If you have ever read the back of a container of sunscreen you know it can contain a number of ingredients. Generally, the primary reported issue for a pet who has ingested sunscreen is gastrointestinal upset; occasionally those signs may be severe and include diarrhea, bloody vomiting and potentially dehydration.
Sunscreen generally contains two primary ingredients you should know about; salicylates and zinc oxide.
Many sunscreens contain salicylates, often more than one kind at a variety of concentrations.
Salicylates have several effects in the body that ultimately result in a respiratory alkalosis and a compensatory metabolic acidosis; rarely hepatoxicity, hyperthermia and seizures may be seen. Gastric ulcerations are also possible with exposure to salicylates.
While these more serious effects are not commonly reported when sunscreens are ingested, more caution may be warranted when large amounts or higher concentrations of salicylates are ingested.
Besides sunscreen, zinc oxide is also commonly found in diaper rash creams. The most common sign reported is vomiting—and because it often occurs soon after exposure due to the irritating nature of zinc oxide, pets may decontaminate themselves this way.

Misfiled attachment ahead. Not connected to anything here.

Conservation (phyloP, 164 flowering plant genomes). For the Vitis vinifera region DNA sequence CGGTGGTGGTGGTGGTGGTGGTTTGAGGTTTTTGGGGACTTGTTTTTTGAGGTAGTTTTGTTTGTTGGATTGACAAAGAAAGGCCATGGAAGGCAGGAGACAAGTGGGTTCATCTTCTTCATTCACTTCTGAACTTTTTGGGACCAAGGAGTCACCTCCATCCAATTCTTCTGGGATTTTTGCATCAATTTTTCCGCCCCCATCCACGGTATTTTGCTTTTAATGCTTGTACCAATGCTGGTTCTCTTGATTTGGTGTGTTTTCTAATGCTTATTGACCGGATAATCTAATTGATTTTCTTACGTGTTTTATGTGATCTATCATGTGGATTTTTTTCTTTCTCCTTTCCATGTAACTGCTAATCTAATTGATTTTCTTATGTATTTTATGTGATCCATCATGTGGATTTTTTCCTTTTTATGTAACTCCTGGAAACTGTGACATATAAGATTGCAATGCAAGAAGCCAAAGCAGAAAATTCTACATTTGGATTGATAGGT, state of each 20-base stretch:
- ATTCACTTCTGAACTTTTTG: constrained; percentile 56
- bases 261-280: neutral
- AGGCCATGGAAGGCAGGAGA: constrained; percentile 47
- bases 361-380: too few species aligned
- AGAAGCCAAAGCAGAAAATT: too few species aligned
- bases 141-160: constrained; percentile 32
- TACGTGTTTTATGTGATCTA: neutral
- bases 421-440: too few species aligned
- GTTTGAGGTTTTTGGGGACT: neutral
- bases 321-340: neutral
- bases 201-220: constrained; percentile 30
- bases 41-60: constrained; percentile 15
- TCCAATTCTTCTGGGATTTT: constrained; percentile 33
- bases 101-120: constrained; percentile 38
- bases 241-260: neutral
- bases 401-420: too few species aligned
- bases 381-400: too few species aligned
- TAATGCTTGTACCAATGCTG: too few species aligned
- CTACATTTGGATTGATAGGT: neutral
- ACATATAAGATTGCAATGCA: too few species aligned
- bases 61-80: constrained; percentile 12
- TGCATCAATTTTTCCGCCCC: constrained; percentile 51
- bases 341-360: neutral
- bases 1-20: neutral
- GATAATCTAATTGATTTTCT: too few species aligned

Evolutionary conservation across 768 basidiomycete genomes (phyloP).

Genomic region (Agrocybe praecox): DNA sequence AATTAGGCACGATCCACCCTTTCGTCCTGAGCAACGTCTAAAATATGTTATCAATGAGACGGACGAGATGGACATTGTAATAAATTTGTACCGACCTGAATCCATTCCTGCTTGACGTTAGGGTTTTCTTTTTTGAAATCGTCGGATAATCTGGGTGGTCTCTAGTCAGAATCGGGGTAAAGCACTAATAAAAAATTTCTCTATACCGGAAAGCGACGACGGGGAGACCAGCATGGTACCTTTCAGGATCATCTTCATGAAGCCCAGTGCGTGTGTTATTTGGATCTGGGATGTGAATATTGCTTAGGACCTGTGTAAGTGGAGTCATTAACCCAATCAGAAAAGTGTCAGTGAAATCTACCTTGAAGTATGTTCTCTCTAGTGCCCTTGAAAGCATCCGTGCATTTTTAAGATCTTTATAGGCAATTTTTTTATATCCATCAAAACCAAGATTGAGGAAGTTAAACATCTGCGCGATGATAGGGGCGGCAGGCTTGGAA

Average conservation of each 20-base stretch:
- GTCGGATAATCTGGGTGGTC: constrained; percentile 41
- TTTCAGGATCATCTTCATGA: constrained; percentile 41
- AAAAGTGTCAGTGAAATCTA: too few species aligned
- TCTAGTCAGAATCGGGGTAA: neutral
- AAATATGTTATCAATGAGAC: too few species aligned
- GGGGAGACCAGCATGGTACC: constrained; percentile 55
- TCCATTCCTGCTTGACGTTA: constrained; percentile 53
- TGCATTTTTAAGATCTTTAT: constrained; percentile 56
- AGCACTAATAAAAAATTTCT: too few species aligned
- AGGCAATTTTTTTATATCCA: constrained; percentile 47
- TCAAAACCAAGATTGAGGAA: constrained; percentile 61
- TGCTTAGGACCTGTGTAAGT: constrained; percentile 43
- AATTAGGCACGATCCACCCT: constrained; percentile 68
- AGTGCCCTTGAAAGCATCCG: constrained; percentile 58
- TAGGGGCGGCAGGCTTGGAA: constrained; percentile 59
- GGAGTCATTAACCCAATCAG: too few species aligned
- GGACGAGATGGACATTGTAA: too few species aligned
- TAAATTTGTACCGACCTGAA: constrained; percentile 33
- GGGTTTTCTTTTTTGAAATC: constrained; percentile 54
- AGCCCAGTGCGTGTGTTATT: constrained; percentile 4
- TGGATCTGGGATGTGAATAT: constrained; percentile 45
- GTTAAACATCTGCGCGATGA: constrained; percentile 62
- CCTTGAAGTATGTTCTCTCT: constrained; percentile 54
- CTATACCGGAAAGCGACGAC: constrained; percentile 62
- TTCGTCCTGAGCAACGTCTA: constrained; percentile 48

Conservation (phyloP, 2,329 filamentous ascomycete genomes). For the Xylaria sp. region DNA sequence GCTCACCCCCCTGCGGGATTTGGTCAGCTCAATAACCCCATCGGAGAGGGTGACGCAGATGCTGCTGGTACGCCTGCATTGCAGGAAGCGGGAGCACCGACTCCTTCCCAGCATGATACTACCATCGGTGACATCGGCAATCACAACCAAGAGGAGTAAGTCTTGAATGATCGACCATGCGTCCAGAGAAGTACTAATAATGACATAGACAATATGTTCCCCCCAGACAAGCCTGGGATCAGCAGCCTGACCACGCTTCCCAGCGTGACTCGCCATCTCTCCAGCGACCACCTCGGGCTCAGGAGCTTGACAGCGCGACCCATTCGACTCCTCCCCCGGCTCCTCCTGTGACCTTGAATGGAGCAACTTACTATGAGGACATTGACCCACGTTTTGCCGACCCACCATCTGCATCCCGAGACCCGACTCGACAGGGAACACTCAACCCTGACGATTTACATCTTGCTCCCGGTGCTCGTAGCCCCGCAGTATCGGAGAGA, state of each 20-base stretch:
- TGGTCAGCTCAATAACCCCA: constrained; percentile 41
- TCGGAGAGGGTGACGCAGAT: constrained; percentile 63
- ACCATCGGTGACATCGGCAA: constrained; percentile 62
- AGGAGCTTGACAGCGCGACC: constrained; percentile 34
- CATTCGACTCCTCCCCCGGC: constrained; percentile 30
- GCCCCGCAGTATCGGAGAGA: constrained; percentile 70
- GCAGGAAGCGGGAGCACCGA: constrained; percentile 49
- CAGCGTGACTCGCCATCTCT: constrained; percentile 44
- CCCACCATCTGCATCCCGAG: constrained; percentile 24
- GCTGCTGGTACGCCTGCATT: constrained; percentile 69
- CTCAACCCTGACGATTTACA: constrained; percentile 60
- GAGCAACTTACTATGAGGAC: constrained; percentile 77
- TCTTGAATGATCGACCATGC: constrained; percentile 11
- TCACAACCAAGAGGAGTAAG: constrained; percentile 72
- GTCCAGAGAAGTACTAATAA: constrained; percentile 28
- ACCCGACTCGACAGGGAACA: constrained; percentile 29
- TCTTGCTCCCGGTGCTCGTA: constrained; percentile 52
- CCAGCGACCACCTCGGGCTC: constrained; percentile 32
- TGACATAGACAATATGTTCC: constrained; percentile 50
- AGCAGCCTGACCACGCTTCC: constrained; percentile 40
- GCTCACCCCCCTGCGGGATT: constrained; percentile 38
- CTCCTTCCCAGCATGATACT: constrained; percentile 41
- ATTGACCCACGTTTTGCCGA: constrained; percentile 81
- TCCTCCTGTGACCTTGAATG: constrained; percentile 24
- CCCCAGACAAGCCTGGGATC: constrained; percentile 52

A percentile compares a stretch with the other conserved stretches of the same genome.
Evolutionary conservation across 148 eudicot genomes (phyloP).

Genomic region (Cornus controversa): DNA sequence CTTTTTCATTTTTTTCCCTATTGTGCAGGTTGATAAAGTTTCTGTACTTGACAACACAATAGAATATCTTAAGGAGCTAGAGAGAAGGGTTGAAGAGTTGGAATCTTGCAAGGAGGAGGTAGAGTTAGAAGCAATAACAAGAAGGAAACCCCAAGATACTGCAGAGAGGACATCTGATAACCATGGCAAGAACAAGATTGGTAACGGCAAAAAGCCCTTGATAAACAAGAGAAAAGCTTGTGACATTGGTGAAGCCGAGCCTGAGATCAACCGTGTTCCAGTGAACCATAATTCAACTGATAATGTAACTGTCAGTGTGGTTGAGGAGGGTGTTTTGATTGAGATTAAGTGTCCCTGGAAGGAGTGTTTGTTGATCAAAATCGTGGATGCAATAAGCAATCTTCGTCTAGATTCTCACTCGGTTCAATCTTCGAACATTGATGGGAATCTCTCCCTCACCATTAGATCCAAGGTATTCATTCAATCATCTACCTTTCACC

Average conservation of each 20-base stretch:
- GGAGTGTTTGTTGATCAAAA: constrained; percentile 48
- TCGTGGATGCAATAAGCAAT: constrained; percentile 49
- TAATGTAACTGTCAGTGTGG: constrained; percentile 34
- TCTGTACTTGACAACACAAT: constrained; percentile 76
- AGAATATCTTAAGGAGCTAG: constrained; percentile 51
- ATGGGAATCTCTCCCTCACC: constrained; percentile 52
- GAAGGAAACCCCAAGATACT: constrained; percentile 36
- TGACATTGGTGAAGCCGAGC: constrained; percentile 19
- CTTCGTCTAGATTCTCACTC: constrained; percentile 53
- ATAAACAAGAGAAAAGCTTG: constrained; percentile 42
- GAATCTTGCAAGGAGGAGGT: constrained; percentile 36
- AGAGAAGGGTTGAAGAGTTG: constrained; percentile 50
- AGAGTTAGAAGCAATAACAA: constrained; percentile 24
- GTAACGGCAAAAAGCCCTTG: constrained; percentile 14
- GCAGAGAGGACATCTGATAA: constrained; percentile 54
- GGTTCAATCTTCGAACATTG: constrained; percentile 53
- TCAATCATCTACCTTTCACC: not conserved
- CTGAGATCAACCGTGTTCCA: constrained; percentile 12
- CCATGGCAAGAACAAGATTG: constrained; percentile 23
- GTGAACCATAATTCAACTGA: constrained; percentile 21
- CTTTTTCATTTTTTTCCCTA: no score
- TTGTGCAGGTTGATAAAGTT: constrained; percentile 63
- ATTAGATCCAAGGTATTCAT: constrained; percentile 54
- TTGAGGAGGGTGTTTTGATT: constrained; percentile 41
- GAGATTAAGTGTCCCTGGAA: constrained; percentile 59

On rare occasions, allergic reactions are reported with ingestion of zinc oxide—typically manifesting in facial swelling and pruritis. Luckily zinc oxide is not absorbed well from the gastrointestinal tract so zinc toxicity is not common with ingestions of diaper creams and sunscreens.
Sometimes the biggest concern regarding a sunscreen exposure is not the active ingredients, but the actual tube itself. If a pet ingests a large portion of the tube, there is concern for a foreign body obstruction.